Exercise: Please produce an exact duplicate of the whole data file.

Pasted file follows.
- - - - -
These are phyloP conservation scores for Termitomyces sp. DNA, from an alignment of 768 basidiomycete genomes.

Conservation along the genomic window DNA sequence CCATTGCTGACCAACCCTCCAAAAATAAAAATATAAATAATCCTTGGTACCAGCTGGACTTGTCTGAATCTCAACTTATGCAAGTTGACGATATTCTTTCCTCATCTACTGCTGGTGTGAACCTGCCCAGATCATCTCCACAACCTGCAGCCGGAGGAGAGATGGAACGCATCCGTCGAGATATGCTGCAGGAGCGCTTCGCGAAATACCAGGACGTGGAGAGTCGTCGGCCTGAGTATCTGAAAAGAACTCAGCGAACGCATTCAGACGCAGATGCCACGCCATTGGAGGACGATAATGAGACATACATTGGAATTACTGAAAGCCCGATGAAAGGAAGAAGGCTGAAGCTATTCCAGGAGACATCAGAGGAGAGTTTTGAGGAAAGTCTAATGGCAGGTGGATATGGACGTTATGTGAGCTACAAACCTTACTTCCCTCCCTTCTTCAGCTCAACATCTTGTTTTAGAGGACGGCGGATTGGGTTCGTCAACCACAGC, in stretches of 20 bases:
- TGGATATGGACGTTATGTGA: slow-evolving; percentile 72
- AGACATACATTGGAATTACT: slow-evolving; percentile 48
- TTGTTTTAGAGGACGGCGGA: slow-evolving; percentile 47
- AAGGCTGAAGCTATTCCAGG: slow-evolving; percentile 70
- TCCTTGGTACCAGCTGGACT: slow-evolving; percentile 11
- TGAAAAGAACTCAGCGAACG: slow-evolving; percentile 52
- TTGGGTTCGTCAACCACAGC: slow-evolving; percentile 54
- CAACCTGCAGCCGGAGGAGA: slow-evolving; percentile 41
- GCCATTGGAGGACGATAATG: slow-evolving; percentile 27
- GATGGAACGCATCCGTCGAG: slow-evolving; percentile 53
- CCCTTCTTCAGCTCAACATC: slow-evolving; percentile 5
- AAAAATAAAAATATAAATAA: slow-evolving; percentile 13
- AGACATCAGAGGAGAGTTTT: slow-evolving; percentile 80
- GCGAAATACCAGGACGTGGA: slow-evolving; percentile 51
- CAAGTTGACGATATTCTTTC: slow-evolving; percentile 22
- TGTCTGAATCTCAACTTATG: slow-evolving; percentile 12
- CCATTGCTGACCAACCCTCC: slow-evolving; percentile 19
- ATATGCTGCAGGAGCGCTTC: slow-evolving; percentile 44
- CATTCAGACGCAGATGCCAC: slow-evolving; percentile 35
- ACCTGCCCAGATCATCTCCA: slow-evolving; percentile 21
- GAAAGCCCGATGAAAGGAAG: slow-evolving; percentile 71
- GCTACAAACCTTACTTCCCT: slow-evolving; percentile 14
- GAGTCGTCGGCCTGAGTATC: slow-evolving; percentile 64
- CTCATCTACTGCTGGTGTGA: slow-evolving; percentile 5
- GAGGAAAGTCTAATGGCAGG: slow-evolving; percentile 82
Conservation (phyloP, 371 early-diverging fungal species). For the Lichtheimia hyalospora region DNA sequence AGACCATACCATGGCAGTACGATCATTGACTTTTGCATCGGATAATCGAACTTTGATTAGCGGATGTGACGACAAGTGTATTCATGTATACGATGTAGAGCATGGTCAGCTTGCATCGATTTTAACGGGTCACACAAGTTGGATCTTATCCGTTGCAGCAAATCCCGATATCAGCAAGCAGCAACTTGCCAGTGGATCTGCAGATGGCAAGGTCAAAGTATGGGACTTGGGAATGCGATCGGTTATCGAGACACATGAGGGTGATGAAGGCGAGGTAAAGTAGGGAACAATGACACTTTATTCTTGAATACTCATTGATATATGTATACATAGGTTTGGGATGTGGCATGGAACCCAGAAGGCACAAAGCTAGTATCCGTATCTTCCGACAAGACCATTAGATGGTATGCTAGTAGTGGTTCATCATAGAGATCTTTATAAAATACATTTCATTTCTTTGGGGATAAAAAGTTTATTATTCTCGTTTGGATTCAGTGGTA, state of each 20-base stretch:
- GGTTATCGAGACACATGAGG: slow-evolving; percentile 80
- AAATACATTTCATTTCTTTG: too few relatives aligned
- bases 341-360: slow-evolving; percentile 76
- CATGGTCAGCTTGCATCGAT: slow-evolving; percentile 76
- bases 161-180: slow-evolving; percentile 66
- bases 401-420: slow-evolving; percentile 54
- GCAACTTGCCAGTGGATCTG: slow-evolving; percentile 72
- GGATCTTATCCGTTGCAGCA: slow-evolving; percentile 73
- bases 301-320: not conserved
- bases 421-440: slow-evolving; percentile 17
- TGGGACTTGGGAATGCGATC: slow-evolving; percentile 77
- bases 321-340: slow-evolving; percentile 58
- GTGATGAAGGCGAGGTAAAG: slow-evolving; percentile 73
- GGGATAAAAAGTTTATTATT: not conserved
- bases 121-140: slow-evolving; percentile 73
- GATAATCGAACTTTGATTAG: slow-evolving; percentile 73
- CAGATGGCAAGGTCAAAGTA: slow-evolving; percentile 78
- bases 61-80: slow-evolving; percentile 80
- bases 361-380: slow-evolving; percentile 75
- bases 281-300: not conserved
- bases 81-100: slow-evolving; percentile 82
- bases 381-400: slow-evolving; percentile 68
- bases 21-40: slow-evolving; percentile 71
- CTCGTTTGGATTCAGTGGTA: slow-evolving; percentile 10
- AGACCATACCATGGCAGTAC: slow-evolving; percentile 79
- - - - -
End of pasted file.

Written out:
These are phyloP conservation scores for Termitomyces sp. DNA, from an alignment of 768 basidiomycete genomes.

Conservation along the genomic window DNA sequence CCATTGCTGACCAACCCTCCAAAAATAAAAATATAAATAATCCTTGGTACCAGCTGGACTTGTCTGAATCTCAACTTATGCAAGTTGACGATATTCTTTCCTCATCTACTGCTGGTGTGAACCTGCCCAGATCATCTCCACAACCTGCAGCCGGAGGAGAGATGGAACGCATCCGTCGAGATATGCTGCAGGAGCGCTTCGCGAAATACCAGGACGTGGAGAGTCGTCGGCCTGAGTATCTGAAAAGAACTCAGCGAACGCATTCAGACGCAGATGCCACGCCATTGGAGGACGATAATGAGACATACATTGGAATTACTGAAAGCCCGATGAAAGGAAGAAGGCTGAAGCTATTCCAGGAGACATCAGAGGAGAGTTTTGAGGAAAGTCTAATGGCAGGTGGATATGGACGTTATGTGAGCTACAAACCTTACTTCCCTCCCTTCTTCAGCTCAACATCTTGTTTTAGAGGACGGCGGATTGGGTTCGTCAACCACAGC, in stretches of 20 bases:
- TGGATATGGACGTTATGTGA: slow-evolving; percentile 72
- AGACATACATTGGAATTACT: slow-evolving; percentile 48
- TTGTTTTAGAGGACGGCGGA: slow-evolving; percentile 47
- AAGGCTGAAGCTATTCCAGG: slow-evolving; percentile 70
- TCCTTGGTACCAGCTGGACT: slow-evolving; percentile 11
- TGAAAAGAACTCAGCGAACG: slow-evolving; percentile 52
- TTGGGTTCGTCAACCACAGC: slow-evolving; percentile 54
- CAACCTGCAGCCGGAGGAGA: slow-evolving; percentile 41
- GCCATTGGAGGACGATAATG: slow-evolving; percentile 27
- GATGGAACGCATCCGTCGAG: slow-evolving; percentile 53
- CCCTTCTTCAGCTCAACATC: slow-evolving; percentile 5
- AAAAATAAAAATATAAATAA: slow-evolving; percentile 13
- AGACATCAGAGGAGAGTTTT: slow-evolving; percentile 80
- GCGAAATACCAGGACGTGGA: slow-evolving; percentile 51
- CAAGTTGACGATATTCTTTC: slow-evolving; percentile 22
- TGTCTGAATCTCAACTTATG: slow-evolving; percentile 12
- CCATTGCTGACCAACCCTCC: slow-evolving; percentile 19
- ATATGCTGCAGGAGCGCTTC: slow-evolving; percentile 44
- CATTCAGACGCAGATGCCAC: slow-evolving; percentile 35
- ACCTGCCCAGATCATCTCCA: slow-evolving; percentile 21
- GAAAGCCCGATGAAAGGAAG: slow-evolving; percentile 71
- GCTACAAACCTTACTTCCCT: slow-evolving; percentile 14
- GAGTCGTCGGCCTGAGTATC: slow-evolving; percentile 64
- CTCATCTACTGCTGGTGTGA: slow-evolving; percentile 5
- GAGGAAAGTCTAATGGCAGG: slow-evolving; percentile 82
Conservation (phyloP, 371 early-diverging fungal species). For the Lichtheimia hyalospora region DNA sequence AGACCATACCATGGCAGTACGATCATTGACTTTTGCATCGGATAATCGAACTTTGATTAGCGGATGTGACGACAAGTGTATTCATGTATACGATGTAGAGCATGGTCAGCTTGCATCGATTTTAACGGGTCACACAAGTTGGATCTTATCCGTTGCAGCAAATCCCGATATCAGCAAGCAGCAACTTGCCAGTGGATCTGCAGATGGCAAGGTCAAAGTATGGGACTTGGGAATGCGATCGGTTATCGAGACACATGAGGGTGATGAAGGCGAGGTAAAGTAGGGAACAATGACACTTTATTCTTGAATACTCATTGATATATGTATACATAGGTTTGGGATGTGGCATGGAACCCAGAAGGCACAAAGCTAGTATCCGTATCTTCCGACAAGACCATTAGATGGTATGCTAGTAGTGGTTCATCATAGAGATCTTTATAAAATACATTTCATTTCTTTGGGGATAAAAAGTTTATTATTCTCGTTTGGATTCAGTGGTA, state of each 20-base stretch:
- GGTTATCGAGACACATGAGG: slow-evolving; percentile 80
- AAATACATTTCATTTCTTTG: too few relatives aligned
- bases 341-360: slow-evolving; percentile 76
- CATGGTCAGCTTGCATCGAT: slow-evolving; percentile 76
- bases 161-180: slow-evolving; percentile 66
- bases 401-420: slow-evolving; percentile 54
- GCAACTTGCCAGTGGATCTG: slow-evolving; percentile 72
- GGATCTTATCCGTTGCAGCA: slow-evolving; percentile 73
- bases 301-320: not conserved
- bases 421-440: slow-evolving; percentile 17
- TGGGACTTGGGAATGCGATC: slow-evolving; percentile 77
- bases 321-340: slow-evolving; percentile 58
- GTGATGAAGGCGAGGTAAAG: slow-evolving; percentile 73
- GGGATAAAAAGTTTATTATT: not conserved
- bases 121-140: slow-evolving; percentile 73
- GATAATCGAACTTTGATTAG: slow-evolving; percentile 73
- CAGATGGCAAGGTCAAAGTA: slow-evolving; percentile 78
- bases 61-80: slow-evolving; percentile 80
- bases 361-380: slow-evolving; percentile 75
- bases 281-300: not conserved
- bases 81-100: slow-evolving; percentile 82
- bases 381-400: slow-evolving; percentile 68
- bases 21-40: slow-evolving; percentile 71
- CTCGTTTGGATTCAGTGGTA: slow-evolving; percentile 10
- AGACCATACCATGGCAGTAC: slow-evolving; percentile 79